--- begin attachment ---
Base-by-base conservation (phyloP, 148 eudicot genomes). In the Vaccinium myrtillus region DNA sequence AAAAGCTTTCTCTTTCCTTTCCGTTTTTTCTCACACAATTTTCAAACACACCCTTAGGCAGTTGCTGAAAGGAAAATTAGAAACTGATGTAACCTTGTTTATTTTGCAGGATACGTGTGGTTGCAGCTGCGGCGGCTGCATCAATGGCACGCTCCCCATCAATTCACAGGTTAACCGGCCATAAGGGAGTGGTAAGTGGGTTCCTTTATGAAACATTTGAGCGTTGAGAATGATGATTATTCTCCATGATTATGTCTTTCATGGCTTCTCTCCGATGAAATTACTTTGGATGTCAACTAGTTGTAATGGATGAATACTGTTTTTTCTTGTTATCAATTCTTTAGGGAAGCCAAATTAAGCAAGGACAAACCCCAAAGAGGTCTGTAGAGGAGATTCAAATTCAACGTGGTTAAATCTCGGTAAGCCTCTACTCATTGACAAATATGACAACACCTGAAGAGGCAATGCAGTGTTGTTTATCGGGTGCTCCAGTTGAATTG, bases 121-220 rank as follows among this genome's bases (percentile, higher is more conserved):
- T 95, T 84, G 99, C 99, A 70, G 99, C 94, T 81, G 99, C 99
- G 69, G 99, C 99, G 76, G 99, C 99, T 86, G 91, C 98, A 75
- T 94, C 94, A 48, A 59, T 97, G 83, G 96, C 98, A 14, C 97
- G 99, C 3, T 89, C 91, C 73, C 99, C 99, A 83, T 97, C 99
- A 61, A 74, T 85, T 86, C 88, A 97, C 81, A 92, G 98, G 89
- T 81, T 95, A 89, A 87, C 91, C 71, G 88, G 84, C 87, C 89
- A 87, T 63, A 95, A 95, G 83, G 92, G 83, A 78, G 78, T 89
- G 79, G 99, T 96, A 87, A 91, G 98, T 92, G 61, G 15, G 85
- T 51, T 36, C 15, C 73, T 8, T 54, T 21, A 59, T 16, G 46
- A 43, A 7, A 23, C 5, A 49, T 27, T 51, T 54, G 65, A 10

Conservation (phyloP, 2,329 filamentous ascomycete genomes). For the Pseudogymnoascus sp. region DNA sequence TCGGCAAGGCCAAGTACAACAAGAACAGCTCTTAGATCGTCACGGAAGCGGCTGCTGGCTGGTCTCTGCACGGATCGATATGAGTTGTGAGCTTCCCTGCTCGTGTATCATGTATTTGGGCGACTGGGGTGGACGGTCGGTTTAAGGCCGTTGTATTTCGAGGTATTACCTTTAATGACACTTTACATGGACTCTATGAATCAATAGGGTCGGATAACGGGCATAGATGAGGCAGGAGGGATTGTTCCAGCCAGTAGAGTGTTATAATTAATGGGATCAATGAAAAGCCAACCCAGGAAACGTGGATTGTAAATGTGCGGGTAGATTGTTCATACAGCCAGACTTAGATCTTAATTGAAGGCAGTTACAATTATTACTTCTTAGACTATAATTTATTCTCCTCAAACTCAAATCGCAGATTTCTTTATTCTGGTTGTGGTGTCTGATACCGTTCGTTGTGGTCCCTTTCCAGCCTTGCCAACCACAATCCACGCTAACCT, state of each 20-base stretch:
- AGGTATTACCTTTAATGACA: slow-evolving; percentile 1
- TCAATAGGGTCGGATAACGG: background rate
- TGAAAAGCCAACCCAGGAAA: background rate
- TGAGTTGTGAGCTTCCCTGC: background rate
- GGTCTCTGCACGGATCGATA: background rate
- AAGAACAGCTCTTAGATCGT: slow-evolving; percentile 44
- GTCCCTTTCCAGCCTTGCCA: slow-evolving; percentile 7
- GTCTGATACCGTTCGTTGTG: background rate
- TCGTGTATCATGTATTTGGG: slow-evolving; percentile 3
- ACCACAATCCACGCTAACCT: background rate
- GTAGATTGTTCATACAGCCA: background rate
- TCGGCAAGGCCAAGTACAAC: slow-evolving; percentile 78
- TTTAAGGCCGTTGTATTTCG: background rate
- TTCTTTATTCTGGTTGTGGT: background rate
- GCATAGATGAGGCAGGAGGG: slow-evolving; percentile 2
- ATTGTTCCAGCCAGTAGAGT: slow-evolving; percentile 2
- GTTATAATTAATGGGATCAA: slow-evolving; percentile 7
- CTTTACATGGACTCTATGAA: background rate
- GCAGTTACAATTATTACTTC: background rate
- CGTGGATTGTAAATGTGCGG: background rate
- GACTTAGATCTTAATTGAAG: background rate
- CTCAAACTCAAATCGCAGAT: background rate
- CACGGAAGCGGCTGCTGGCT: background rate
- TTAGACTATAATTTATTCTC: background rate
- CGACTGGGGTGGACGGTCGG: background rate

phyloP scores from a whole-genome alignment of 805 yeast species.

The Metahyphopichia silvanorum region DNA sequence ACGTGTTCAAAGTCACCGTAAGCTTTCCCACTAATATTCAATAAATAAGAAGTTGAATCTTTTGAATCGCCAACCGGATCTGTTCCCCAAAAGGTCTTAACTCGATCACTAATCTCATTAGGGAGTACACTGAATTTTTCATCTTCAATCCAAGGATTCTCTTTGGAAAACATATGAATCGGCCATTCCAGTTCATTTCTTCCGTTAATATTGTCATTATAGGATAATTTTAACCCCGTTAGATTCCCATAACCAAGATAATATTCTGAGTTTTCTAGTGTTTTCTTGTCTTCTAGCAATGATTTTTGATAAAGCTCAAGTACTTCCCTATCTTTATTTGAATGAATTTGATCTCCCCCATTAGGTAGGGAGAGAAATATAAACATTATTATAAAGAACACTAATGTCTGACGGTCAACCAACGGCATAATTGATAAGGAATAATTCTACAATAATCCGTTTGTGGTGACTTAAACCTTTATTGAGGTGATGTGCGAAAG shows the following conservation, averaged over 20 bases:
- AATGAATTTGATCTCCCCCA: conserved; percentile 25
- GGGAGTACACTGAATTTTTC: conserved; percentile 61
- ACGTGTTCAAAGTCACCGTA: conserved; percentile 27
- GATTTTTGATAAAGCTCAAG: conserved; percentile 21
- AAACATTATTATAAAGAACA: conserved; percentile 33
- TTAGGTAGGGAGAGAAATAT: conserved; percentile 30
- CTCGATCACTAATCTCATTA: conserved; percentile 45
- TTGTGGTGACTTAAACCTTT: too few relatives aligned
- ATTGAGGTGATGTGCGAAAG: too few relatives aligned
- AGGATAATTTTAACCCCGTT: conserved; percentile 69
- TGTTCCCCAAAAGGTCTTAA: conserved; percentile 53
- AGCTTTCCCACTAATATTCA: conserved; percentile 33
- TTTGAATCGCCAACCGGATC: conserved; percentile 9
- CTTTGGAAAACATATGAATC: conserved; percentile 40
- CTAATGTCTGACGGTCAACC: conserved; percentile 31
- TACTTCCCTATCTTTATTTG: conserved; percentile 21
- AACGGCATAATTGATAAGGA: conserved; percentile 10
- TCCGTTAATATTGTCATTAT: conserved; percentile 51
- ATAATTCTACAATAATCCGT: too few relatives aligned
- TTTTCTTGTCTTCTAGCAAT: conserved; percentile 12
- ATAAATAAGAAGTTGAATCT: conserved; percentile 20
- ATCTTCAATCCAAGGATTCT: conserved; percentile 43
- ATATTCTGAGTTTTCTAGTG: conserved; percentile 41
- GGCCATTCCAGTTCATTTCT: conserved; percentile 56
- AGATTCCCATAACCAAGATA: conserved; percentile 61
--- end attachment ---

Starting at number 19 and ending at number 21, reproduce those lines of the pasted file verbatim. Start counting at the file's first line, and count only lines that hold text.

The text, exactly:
- GTCCCTTTCCAGCCTTGCCA: slow-evolving; percentile 7
- GTCTGATACCGTTCGTTGTG: background rate
- TCGTGTATCATGTATTTGGG: slow-evolving; percentile 3